For SpaceUpClose.com & RocketSTEM
CAPE CANAVERAL, FL – NASA’s Orion Artemis 1 spacecraft snapped a series of staggeringly beautiful selfie views with the cratered lunar surface and the crescent Earth rising against an eerie backdrop of the blackness of space as it conducted the critical return flyby powered (RPF) maneuver Monday, Dec. 5 – that irreversibly committed the capsule to departing lunar orbit and a return to the Home Planet after completing a final close flyby of the Moon and finishing the final major burn of the unprecedented test flight.
Simultaneously it whet our appetites with a spectacular astronauts eye view of whats in store the next time Orion flies with a crew of four on the Artemis 2 mission slated for liftoff by late 2024.
Orion harnessed the Moon’s gravity significantly bending its trajectory for a slingshot maneuver back to Earth at a distance of a quarter of a million miles on Flight Day 20 of the 26-day unpiloted Artemis 1 mission.
The spacecraft made its second and final close approach to the Moon at 11:43 a.m. EST Monday, Dec. 5, just before its return powered flyby burn, passing 80.6 miles (129 km) above the lunar surface.
The burn, which used the spacecraft’s main engine on the European-built service module, lasted 3 minutes, 27 seconds, and changed the velocity of the spacecraft by about 655 mph (961 feet per second).
The 207 second long RPF burn also counted as the longest and last of the five firings performed by Orion’s Orbital Maneuvering System (OMS) main engine.
Last fly-by complete! We’re coming home!@NASA_Orion flew about 79 miles above the lunar surface today, and returned this spectacular view. The spacecraft is now on a course for Earth and will splashdown on Dec. 11. Follow along: https://t.co/8WV8GliitY pic.twitter.com/MOIcwlCITE
— Jim Free (@JimFree) December 5, 2022
Orion has unveiled the Earth-Moon system as never before
All 8 Billion humans are here together as one folk!
The awesome imagery was captured by a camera mounted on Orion’s solar arrays.
One step closer to home 🌎
On Dec. 5 at 11:42 am EST, @NASA_Orion completed its return powered flyby of the Moon, making its way back to Earth. At its closest approach, the spacecraft was only about 80 miles away from the lunar surface. #Artemis pic.twitter.com/0bWmyRGjlI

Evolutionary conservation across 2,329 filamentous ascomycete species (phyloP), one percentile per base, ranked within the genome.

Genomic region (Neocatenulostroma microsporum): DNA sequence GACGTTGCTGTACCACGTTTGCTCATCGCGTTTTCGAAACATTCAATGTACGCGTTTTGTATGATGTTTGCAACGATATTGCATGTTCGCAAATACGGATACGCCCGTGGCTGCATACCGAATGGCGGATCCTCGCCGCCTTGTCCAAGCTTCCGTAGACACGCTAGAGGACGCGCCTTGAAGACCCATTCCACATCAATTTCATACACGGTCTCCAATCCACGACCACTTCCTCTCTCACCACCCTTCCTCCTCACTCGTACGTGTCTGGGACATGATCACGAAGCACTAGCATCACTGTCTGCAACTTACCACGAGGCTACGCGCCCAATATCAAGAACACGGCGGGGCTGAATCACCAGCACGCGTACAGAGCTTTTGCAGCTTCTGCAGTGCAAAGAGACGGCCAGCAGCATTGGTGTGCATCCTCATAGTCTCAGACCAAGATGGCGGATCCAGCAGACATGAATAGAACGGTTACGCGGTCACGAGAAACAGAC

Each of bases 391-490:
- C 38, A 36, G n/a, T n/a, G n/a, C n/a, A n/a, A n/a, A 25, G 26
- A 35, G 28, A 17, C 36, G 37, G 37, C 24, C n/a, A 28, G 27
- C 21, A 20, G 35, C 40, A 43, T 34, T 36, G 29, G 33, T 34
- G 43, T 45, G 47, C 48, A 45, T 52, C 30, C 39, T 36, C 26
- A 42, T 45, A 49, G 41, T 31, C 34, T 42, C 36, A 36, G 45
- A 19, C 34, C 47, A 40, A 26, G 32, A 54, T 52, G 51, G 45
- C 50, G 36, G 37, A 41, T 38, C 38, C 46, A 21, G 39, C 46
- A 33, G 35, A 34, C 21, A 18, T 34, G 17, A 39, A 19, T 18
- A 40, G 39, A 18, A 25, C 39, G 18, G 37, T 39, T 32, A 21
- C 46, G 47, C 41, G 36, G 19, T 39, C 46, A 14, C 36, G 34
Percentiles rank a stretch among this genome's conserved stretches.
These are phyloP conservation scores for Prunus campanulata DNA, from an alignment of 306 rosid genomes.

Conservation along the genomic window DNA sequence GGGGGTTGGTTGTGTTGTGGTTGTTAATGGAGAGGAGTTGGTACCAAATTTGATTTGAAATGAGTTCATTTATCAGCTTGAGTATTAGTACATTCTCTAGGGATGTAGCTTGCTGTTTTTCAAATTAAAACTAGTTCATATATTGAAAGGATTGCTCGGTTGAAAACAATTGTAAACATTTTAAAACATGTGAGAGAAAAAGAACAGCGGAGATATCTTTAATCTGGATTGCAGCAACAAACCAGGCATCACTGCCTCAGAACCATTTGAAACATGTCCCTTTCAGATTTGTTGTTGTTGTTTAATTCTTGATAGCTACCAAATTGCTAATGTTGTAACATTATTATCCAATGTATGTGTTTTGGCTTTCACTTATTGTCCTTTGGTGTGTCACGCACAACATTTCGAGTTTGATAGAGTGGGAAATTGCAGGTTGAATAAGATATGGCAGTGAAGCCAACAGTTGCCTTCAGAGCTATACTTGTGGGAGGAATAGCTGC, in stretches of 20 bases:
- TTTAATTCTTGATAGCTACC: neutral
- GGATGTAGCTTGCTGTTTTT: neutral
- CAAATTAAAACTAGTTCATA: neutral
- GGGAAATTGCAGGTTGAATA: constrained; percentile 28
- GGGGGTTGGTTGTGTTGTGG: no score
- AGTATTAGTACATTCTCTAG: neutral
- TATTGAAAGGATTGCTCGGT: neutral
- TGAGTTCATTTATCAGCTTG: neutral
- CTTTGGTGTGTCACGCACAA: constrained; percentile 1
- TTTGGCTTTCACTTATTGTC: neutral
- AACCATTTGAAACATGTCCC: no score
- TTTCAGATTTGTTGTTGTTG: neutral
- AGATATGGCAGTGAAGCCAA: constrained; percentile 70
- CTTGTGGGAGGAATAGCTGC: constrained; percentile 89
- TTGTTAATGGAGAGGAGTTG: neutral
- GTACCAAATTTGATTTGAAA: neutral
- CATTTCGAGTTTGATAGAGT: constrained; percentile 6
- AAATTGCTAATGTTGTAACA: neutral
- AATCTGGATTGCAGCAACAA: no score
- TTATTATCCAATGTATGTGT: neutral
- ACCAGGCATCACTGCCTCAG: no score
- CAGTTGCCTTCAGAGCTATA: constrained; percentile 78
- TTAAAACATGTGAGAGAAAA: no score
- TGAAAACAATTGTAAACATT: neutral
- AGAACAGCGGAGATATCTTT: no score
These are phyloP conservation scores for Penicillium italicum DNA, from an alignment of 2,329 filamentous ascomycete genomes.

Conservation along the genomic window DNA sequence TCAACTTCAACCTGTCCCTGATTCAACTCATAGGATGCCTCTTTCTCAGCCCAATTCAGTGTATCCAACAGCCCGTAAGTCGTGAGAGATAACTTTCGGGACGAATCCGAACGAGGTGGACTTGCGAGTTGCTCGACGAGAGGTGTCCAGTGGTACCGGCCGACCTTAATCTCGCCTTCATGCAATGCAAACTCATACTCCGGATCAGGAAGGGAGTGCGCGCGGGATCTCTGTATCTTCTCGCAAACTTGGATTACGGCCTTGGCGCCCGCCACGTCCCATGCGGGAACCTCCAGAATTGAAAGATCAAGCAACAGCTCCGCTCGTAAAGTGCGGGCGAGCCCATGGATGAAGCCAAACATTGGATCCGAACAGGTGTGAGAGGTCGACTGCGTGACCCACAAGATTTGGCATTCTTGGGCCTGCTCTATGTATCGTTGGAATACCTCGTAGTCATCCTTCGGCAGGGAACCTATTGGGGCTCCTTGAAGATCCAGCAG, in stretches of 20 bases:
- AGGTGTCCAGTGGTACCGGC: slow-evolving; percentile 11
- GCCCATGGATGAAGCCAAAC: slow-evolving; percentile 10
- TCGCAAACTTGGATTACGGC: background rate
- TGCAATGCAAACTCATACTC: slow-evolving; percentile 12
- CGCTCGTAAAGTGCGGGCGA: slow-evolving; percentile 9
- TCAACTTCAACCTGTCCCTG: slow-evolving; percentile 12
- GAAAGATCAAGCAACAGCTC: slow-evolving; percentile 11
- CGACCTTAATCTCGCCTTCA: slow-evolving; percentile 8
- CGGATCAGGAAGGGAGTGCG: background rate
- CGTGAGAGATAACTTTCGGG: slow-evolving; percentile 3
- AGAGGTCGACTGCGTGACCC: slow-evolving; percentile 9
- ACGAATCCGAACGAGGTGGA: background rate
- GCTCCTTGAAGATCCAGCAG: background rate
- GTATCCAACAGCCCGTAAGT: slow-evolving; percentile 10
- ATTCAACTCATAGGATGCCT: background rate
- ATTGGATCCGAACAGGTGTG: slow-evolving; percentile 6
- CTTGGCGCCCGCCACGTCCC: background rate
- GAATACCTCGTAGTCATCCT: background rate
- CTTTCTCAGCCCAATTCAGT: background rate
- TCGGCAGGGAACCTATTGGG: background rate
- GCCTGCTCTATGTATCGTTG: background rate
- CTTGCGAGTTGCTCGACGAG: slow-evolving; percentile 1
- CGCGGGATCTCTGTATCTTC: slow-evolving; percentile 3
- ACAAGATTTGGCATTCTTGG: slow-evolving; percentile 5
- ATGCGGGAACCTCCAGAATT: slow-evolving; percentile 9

— NASA's Johnson Space Center (@NASA_Johnson) December 6, 2022
The OMS main engine is attached to the base of the European Space Agency-built Service Module and provides about 6000 pounds of thrust to slingshot Orion around the Moon.
The OMS engines are recycled from the space shuttle and repurposed for Orion and built by Aerojet Rocketdyne.
This flight proven engine flying on Artemis I previously flew on 19 space shuttle flights, beginning with STS-41G in October 1984 and ending with STS-112 in October 2002.
RBF was the final major engine maneuver of Orion’s maiden flight which will conclude with a splashdown in the Pacific Ocean on Sunday morning, Dec. 11.
Orion’s mission will end with the ocean splashdown some 3500 mi southwest of San Deigo around 12 a.m. EST Sunday
“Orion is heading home! Today the team achieved another momentous accomplishment, flying Orion just 80 miles from the surface of the Moon. The lunar flyby enabled the spacecraft to harness the Moon’s gravity and slingshot it back toward Earth for splashdown,” said Administrator Bill Nelson.
“When Orion re-enters Earth’s atmosphere in just a few days, it will come back hotter and faster than ever before – the ultimate test before we put astronauts on board. Next up, re-entry!”
As of 6:29 p.m. EST on Dec. 5, Orion was traveling 244,629 miles from Earth and 16,581 miles from the Moon, cruising at 668 mph.
During this second and final close flyby of the Moon, the Orion spacecraft also flew over some sunlit portions of the Moons nearside. It flew some 6,000 miles (10,000 kilometers) overhead several Apollo landing sites including Apollo 12 and 14 – too far away to actually see any manmade objects.